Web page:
Matzah on a white plate with two orange tulips placed at the top

Two Poems for Passover Reflection

By Rabbi Stephanie Crawley

Praying in a Pandemic

Sometimes Egypt is a place on a map for us to trace its borders
And sometimes it is a space held in time for us to always leave
And sometimes it is a mythic adversary in the battle of hard hearts
And sometimes it is my open concept kitchen
Where I lead prayer each week

It isn’t so bad, here
I’ve even decorated it

I just can’t leave
Not yet –

Not safe to sing
Not safe to take glorious deep communal breaths
Not safe enough to be together

So I harmonize with my refrigerator
Thank my tziztit for sweeping as they graze the floor
And make my table into a sanctuary once again


My mother named me for her sake and not for mine

mar -bitter

Like the maror you will eat one day at the seder that barely mentions my name

She named me for her bitter life
For the taste of blood that the slave driver causes
For the taste of salt tears
For the forgotten taste of freedom

And She named me for what was but she also named me for what could be

yam -sea

Like the place that would come to be my liberation that you sing of each day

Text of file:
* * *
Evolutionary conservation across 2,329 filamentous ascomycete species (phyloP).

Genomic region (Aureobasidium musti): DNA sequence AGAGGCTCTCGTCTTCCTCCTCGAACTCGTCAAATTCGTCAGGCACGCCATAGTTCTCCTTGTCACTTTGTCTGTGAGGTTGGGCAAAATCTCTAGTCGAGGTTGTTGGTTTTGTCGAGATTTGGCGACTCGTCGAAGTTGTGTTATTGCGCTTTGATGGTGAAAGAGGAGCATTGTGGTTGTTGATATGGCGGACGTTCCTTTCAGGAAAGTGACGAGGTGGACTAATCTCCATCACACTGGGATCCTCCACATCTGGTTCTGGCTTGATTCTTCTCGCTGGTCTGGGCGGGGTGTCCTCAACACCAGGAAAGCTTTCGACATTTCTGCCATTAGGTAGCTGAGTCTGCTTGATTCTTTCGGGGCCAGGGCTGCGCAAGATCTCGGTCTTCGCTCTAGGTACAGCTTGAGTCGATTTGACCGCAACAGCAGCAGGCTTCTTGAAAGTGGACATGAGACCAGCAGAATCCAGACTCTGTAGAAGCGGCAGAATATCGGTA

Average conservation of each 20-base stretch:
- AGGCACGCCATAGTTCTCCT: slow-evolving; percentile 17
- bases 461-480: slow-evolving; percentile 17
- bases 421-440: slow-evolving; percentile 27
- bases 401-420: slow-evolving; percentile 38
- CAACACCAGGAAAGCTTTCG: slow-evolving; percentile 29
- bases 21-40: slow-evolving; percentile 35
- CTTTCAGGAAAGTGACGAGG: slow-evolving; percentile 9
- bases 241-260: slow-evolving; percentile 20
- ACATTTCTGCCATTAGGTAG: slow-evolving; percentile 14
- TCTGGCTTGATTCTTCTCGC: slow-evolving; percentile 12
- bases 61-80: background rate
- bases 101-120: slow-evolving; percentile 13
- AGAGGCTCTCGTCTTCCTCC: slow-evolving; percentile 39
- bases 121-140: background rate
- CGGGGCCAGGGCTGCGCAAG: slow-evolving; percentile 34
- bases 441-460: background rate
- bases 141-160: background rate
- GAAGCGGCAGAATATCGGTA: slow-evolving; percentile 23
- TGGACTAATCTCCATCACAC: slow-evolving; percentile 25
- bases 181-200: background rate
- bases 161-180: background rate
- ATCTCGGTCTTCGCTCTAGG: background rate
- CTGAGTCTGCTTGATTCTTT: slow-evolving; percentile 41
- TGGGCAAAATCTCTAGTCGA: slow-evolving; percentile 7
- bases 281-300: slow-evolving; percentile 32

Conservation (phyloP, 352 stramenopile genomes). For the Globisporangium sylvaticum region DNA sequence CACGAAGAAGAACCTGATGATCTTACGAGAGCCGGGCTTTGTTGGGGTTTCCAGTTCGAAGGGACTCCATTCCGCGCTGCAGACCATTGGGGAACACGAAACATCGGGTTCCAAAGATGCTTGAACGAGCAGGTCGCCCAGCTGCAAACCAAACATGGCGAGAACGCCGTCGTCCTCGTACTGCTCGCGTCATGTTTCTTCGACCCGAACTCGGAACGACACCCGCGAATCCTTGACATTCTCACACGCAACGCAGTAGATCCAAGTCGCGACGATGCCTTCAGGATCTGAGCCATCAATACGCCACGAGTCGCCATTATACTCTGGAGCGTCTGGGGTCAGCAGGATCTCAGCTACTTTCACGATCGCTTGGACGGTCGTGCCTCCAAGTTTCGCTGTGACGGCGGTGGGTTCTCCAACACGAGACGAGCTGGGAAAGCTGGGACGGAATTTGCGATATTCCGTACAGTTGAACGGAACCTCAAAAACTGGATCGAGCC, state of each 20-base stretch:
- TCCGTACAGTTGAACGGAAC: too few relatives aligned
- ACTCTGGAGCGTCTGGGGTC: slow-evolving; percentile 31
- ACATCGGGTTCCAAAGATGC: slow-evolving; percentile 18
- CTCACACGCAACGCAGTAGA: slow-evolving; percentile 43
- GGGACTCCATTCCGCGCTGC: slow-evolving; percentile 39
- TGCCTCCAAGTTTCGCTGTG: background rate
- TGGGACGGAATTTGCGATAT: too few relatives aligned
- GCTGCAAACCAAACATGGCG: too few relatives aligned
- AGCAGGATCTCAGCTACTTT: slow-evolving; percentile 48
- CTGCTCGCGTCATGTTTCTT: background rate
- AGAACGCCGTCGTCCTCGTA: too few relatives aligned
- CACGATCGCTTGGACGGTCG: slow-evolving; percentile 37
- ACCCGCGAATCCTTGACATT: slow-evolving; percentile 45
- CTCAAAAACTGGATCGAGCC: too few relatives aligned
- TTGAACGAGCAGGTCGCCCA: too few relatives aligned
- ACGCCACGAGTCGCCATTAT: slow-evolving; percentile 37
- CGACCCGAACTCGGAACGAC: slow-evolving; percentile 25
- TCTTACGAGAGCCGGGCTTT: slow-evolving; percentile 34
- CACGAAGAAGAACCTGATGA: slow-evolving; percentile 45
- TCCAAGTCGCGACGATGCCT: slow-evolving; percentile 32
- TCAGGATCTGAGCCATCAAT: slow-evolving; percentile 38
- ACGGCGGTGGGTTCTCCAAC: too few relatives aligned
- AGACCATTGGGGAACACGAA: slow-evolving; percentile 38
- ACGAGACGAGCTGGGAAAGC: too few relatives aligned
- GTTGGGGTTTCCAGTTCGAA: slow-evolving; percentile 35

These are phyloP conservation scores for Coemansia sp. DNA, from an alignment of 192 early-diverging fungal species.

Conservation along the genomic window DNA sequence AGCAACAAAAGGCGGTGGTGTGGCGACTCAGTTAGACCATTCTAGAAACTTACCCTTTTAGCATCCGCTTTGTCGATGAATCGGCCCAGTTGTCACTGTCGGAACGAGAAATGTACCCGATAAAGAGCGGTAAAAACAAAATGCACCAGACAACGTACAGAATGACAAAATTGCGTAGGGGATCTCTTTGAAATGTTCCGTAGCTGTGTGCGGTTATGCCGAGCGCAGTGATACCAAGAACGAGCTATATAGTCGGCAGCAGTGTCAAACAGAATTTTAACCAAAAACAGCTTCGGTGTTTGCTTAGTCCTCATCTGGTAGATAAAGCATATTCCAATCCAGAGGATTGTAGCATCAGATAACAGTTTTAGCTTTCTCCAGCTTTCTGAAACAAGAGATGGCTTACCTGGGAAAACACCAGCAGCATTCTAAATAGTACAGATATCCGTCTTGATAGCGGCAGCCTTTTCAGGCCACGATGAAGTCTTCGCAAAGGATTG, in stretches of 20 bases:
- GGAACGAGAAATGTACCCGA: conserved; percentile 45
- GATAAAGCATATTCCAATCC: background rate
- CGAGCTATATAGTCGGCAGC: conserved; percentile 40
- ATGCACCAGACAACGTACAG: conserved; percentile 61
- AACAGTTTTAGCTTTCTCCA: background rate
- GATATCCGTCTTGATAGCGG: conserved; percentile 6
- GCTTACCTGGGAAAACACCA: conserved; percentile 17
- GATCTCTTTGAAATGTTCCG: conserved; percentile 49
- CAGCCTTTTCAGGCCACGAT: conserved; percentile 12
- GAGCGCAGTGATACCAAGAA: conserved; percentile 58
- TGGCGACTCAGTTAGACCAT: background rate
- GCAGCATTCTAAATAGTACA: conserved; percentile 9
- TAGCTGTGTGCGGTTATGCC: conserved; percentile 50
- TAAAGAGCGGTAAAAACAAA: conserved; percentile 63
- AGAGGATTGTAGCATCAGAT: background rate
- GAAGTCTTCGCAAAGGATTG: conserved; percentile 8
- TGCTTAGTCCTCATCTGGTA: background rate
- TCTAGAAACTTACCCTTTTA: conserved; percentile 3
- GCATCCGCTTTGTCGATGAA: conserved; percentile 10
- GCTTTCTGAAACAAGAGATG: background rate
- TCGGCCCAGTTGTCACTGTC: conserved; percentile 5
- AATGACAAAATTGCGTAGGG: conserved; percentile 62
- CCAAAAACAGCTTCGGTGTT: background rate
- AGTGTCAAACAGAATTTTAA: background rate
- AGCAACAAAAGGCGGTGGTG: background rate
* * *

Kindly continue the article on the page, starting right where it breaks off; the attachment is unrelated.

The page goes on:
She named me for freedom
For the sweet waters of redemption
For the pools of my tears I now dance in
For the waters that taught me I could be held without being constricted

And she named me in defiance

myr – beloved

Not in her mother tongue but in the Egyptian language

I carried a symbol – a testament
That when you say my name you will know that
nothing about this captivity shutter our hearts
Will keep us from loving our children
From the words of care shared between a mother and her daughter

We are (still) human because we love

I am Miriam –

I am named for the bitter and for my one day hoped for sweet freedom waters and
I am named for defiant love

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